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The Dawning of a New Era in Western Cape Politics?

Published March 01, 2024
3 months ago

In a political landscape traditionally dominated by the Democratic Alliance (DA), the Western Cape is on the cusp of a potentially transformative 2024 provincial election. With recent by-election trends and polling data suggesting a waning DA stronghold, the province could be steering toward an uncharted coalition government.


Independent election analyst Wayne Sussman has observed declining support for the DA, marked by a noticeable slip in poll numbers from 55.45% in the 2019 elections to a projected 44% in an October 2023 Ipsos poll. The potential for a dip below the 50% mark could signify the end of unilateral DA governance in the region. Sussman underscores the loss of ground in key areas such as George and the Cape Winelands, home to considerable voter populations. However, he notes a lack of substantial data from the influential Cape Flats.


Amid these developments, smaller parties Al Jama-ah and the Patriotic Alliance (PA) might not currently have the clout to directly outrun the DA but could play crucial roles in shaping the upcoming electoral narrative. With specific aims to increase their representation, notably Al Jama-ah in regions densely populated by conservative Muslim voters disillusioned with both DA and ANC, the groundwork for significant political shifts is evident.


For the ANC's part, stagnating growth prospects in the Western Cape might necessitate alliances with these smaller entities to forge a viable government, should the DA falter. Drawing on support from its historical black Xhosa base while potentially benefiting from pro-Palestine sentiments bolstered by South Africa's advocacy in international courts, the ANC is prepping for an election which could depend as much on coalition-building as on direct electoral gains.


Tertuis Simmers, the provincial leader for the DA, remains confident, citing the party’s record of governance, low unemployment rates, and infrastructural plans, such as the R7-billion strategy to conquer load shedding, as pivotal factors that make the party attractive to voters.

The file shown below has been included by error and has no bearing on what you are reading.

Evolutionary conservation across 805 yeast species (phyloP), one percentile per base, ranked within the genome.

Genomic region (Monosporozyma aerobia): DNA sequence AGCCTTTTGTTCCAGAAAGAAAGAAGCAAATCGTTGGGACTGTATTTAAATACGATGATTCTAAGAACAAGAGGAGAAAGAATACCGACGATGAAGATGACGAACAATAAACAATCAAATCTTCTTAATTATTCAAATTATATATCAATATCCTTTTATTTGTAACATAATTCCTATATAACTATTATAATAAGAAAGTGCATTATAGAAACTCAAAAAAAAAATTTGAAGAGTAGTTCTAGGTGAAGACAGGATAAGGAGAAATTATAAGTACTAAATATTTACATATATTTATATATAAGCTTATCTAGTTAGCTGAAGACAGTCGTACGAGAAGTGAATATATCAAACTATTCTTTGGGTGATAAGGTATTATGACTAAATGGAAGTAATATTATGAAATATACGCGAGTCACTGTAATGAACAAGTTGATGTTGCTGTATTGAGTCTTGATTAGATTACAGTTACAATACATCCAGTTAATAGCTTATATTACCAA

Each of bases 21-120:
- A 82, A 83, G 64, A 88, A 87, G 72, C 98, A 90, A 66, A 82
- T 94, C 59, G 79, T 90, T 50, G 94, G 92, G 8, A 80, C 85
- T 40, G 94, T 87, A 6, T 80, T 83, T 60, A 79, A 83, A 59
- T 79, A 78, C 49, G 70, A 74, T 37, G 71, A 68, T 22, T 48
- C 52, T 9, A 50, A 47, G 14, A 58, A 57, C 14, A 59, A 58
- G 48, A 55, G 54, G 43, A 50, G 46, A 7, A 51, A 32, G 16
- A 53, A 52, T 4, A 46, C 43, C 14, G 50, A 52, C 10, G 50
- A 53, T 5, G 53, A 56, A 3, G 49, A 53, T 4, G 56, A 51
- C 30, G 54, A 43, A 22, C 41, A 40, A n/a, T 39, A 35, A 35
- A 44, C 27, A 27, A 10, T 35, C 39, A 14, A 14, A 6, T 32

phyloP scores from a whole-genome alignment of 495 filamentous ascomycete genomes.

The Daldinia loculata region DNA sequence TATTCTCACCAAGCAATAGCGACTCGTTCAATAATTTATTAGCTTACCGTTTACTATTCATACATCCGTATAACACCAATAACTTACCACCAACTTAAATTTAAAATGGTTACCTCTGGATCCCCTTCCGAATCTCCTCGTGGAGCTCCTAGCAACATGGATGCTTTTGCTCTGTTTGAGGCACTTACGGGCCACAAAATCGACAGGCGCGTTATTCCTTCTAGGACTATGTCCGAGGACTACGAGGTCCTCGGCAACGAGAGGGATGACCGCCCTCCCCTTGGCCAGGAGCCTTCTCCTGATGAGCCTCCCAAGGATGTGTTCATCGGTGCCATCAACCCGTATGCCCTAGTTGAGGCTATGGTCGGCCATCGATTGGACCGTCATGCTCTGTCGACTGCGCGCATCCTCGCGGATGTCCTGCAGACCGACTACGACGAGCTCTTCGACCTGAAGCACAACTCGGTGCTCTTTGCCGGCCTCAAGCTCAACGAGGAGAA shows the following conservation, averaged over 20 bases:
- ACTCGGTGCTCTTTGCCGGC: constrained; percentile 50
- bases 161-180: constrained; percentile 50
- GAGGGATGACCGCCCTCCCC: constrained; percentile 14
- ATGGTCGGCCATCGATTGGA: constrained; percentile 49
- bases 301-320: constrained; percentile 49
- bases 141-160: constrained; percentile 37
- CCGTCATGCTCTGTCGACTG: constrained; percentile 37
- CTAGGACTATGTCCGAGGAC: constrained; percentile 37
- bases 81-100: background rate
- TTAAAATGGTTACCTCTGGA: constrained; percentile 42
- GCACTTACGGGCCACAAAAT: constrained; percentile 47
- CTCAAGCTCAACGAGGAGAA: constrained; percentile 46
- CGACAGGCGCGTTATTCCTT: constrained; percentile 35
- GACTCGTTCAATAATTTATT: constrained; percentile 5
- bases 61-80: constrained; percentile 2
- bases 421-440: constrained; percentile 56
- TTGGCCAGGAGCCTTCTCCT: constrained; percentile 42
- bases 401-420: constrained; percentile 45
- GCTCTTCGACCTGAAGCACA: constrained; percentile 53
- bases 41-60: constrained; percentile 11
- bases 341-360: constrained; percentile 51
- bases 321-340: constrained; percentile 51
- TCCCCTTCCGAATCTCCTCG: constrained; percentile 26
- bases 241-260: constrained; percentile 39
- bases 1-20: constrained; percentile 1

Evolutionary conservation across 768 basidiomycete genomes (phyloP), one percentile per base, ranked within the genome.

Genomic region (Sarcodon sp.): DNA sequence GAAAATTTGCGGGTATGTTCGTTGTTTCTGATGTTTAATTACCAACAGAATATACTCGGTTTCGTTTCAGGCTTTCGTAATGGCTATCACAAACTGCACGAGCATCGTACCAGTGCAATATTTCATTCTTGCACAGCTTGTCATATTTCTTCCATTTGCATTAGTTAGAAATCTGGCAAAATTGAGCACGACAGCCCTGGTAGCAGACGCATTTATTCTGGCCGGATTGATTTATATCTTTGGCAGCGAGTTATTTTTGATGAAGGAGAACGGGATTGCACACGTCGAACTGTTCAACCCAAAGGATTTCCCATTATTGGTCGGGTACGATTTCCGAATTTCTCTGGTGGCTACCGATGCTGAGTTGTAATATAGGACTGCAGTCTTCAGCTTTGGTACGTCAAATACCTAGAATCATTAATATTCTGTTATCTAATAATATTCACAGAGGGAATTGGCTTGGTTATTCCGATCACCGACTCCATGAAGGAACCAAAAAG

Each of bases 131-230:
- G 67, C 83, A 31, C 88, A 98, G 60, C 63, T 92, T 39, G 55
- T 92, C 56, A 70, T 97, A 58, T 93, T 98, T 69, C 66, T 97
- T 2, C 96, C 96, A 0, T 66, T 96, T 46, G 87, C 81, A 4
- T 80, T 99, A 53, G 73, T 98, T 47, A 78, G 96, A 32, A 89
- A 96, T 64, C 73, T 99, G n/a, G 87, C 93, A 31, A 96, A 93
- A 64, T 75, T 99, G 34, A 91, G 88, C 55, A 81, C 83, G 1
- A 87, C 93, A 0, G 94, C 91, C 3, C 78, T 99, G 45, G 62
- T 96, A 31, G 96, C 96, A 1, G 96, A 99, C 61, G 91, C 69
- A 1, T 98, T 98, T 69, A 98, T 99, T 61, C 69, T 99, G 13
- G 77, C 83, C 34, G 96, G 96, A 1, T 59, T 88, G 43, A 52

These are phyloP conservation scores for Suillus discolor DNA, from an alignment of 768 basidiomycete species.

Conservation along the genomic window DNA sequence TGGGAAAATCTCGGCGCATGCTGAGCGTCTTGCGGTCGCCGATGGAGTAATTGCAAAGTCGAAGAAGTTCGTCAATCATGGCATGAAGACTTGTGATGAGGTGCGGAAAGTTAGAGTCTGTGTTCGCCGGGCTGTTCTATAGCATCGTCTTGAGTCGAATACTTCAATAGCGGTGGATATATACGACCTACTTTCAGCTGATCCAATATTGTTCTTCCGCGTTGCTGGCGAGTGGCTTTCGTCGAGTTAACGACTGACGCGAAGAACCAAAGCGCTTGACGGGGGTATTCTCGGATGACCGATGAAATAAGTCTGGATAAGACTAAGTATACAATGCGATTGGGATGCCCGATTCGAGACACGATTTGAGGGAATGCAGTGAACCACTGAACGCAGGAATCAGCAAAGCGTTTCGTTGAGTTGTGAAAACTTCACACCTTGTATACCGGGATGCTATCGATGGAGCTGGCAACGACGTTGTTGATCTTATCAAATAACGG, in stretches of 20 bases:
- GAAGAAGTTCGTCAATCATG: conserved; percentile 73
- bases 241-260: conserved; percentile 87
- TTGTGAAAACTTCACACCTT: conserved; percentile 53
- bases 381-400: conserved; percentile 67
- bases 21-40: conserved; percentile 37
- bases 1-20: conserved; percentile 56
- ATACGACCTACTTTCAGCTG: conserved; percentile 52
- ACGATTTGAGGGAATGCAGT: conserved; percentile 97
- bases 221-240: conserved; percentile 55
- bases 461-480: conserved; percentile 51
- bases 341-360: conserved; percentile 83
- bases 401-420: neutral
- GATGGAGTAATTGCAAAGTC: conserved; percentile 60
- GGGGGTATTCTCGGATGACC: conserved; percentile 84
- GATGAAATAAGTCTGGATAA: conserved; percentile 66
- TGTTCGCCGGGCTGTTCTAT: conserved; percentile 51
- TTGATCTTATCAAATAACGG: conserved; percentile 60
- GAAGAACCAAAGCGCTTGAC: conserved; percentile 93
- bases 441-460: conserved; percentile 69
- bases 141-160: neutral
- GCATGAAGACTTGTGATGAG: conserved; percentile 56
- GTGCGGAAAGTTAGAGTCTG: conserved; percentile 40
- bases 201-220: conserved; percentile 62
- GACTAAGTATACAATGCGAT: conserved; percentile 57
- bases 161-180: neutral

On the flip side, the PA and Al Jama-ah are crafting potential partnerships. Al Jama-ah's leader, Ganief Hendricks, has signaled intentions to collaborate with the ANC to capture the Western Cape from the DA. These discussions could involve strategic voter direction among ANC supporters to bolster Al Jama-ah's legislative seats.


Kenny Kunene of the PA remains bullish on the party's prospects, propounded by the charisma of their premier candidate, Gayton McKenzie. Although the PA has shown a modest presence historically, there's optimism about a growing influence and possible positioning as a third leading party post-election.


The ANC, through its spokesperson and MPL Muhammad Sayed, has vocalized openness to coalition dialogues based on shared values but remains assertively focused on enhancing voter satisfaction, addressing community issues, and campaigning for an outright victory.


While known entities like the Economic Freedom Fighters (EFF) and the Good Party, led by MP Brett Herron, outline their visions and strategies – with the latter determined to illustrate the DA's reported shortcomings – the political stage in the Western Cape is set for a gripping narrative of alliance and power contention.


As the election looms on 29 May 2024, voters are bound to witness an intense battle, not solely for their ballots but the soul and future governance of the Western Cape. The lead-up to this election could symbolize a changing of the guard, signaling a broader political realignment within South Africa's legislative landscape.



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